Obviously, the flight durations are longer and are mostly conducted during the night, resulting in fatigue.  Coupled to this, flights cross multiple time zones, resulting in jet jag.  Fatigue is a constant factor in a long-range pilot’s life.

Weather conditions in the northern hemisphere differ significantly from the southern hemisphere, meaning that one may depart Johannesburg on a hot summers afternoon and arrive in Munich ten hours later to freezing fog with temperatures of -10C or less.

Ultra-Long Range flights (ULR) flights typically take 15 hours plus, cross 6 or 7 time zones, depending on the time of year, and arrive to a snow covered airfield in winter, with minimal fuel.

A typical long-range flight begins with the same procedures described above for short-range operations.  Pre-flight preparation is more intense due to the number of potential en route diversion fields that need to be considered.  The weather and the available facilities at those fields need to be assessed.

Take-off calculations are performed as for short-range flying, but take-offs are far more critical on heavy aircraft (70 tons for a short-range aircraft vs 365 tons for a long-range aircraft).

Take-off, climb and cruise are the same as for short-range flights.  Once out of radar coverage, monitoring and use of radios becomes critical to maintain a mental picture of other traffic.

As previously mentioned, most of the flying takes place at night.  Weather is monitored using weather radar and thunderstorms are avoided.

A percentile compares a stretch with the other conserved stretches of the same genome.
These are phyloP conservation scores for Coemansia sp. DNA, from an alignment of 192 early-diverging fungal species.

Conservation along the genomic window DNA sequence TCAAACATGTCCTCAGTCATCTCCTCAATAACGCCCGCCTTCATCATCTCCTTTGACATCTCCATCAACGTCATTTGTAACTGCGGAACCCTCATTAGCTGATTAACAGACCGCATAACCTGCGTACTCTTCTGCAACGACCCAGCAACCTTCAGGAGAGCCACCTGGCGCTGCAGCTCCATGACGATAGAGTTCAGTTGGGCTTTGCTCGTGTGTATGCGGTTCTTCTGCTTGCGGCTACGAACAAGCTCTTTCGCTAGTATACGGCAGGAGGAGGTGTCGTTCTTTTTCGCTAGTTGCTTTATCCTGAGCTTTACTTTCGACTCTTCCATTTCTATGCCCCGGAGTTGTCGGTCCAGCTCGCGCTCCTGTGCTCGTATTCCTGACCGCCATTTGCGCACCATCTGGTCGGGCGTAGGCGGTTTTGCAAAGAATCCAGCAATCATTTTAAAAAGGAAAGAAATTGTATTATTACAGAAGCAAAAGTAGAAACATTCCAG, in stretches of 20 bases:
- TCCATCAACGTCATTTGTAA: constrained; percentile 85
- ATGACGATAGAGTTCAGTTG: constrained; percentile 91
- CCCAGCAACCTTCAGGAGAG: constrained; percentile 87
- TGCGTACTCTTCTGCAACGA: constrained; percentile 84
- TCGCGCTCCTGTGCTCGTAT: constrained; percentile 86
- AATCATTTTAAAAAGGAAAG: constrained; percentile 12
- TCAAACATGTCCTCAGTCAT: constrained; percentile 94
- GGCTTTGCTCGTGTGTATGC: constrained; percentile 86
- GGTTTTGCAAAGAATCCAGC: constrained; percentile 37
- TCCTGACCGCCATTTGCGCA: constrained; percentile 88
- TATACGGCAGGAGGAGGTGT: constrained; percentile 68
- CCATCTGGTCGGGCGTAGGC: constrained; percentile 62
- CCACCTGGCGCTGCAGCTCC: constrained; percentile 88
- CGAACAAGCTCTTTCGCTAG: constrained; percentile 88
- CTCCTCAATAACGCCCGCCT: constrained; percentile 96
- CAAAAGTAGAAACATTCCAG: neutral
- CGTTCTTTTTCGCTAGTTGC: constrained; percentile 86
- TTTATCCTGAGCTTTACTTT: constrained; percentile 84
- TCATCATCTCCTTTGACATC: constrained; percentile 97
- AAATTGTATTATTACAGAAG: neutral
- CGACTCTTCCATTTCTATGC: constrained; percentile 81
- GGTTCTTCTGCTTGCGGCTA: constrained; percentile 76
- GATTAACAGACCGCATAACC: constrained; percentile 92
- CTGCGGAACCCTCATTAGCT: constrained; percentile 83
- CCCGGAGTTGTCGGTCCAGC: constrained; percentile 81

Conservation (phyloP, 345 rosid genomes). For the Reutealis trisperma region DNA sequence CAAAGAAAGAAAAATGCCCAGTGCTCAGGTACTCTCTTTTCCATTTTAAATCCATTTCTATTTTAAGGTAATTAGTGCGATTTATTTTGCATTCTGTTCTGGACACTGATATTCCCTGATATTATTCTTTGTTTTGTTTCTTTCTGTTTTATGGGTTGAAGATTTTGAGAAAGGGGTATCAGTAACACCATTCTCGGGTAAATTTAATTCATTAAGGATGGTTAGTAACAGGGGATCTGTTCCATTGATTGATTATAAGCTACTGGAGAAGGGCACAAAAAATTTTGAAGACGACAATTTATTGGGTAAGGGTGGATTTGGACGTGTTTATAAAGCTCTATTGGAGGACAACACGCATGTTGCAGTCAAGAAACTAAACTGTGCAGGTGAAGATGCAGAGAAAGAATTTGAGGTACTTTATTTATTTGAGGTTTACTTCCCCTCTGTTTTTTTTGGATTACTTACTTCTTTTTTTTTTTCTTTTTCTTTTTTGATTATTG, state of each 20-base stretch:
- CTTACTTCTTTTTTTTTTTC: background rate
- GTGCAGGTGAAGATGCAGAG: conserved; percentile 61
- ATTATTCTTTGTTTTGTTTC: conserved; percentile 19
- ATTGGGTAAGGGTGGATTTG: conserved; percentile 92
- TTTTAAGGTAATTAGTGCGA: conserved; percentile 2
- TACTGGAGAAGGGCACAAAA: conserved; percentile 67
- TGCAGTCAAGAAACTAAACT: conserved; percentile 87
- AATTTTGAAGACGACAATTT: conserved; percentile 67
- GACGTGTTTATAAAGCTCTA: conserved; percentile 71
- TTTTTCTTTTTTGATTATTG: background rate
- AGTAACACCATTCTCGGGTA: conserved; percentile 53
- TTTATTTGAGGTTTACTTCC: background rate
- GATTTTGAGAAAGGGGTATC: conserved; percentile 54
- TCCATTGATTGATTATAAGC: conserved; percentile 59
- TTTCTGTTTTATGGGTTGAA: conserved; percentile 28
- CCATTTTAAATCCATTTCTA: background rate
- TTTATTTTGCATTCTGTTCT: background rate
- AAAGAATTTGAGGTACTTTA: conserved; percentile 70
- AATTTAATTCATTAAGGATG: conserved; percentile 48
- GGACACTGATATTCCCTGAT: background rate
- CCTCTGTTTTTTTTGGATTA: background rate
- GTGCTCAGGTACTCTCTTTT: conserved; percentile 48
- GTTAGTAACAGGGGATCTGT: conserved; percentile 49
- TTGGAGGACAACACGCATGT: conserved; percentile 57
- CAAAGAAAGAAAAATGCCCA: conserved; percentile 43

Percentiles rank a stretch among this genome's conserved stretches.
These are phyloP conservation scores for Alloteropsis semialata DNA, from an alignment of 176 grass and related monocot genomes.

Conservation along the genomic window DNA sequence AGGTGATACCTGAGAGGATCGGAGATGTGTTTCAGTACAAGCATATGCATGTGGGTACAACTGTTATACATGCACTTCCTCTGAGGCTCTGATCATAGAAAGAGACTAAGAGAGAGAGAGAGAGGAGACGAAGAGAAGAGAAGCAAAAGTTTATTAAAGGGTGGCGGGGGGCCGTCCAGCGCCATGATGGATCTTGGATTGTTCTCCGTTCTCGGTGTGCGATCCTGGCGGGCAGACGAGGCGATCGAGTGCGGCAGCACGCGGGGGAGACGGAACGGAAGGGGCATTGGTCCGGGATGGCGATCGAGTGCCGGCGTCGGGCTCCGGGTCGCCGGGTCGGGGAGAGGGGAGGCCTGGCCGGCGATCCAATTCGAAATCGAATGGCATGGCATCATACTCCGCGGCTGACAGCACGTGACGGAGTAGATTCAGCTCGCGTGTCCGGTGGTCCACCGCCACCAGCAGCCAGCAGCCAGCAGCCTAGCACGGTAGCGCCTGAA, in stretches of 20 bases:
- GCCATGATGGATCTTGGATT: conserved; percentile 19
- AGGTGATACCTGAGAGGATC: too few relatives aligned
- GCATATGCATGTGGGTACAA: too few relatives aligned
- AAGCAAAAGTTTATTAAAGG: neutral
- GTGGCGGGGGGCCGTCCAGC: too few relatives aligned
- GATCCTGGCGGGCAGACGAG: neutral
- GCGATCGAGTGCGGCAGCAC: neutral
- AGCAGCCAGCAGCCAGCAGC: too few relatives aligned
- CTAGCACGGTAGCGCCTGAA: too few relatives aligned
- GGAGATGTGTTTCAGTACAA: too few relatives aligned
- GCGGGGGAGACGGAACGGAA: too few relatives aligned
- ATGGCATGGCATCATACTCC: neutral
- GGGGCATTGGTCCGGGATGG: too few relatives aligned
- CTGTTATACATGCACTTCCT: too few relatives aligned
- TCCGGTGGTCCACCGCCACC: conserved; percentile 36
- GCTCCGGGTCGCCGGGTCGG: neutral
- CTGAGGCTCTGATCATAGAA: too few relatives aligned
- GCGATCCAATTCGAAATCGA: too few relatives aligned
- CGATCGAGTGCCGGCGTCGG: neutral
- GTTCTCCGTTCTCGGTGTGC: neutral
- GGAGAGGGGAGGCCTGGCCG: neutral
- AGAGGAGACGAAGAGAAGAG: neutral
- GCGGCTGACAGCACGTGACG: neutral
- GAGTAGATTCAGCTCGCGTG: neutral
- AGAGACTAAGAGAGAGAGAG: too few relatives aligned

Communications are established with ATC at prescribed points.  Accents may make communication difficult to understand for example South America and China.

Preparation for landing is the same as for short-range operations.  There are some differences in that weather at some destinations such as Munich, Frankfurt and London is often worse than weather encountered in South Africa with Cat 3B landings (75m visual range where the first time the crew sees a runway light is after touch down as the nose is lowered) sometimes required.  ATC requirements are also more stringent with reduced separation between aircraft which requires strict compliance with required speeds.

To summarise, long-range flying is more physically and mentally challenging than short-range flying, while short-range flying is a more intense go, go, go operation with little time to relax.

It is regardless whether you choose to be a domestic, regional or long range pilot, your passion for flying will almost trump the benefits of the job including, job satisfaction, financial reward and the opportunity to see the world.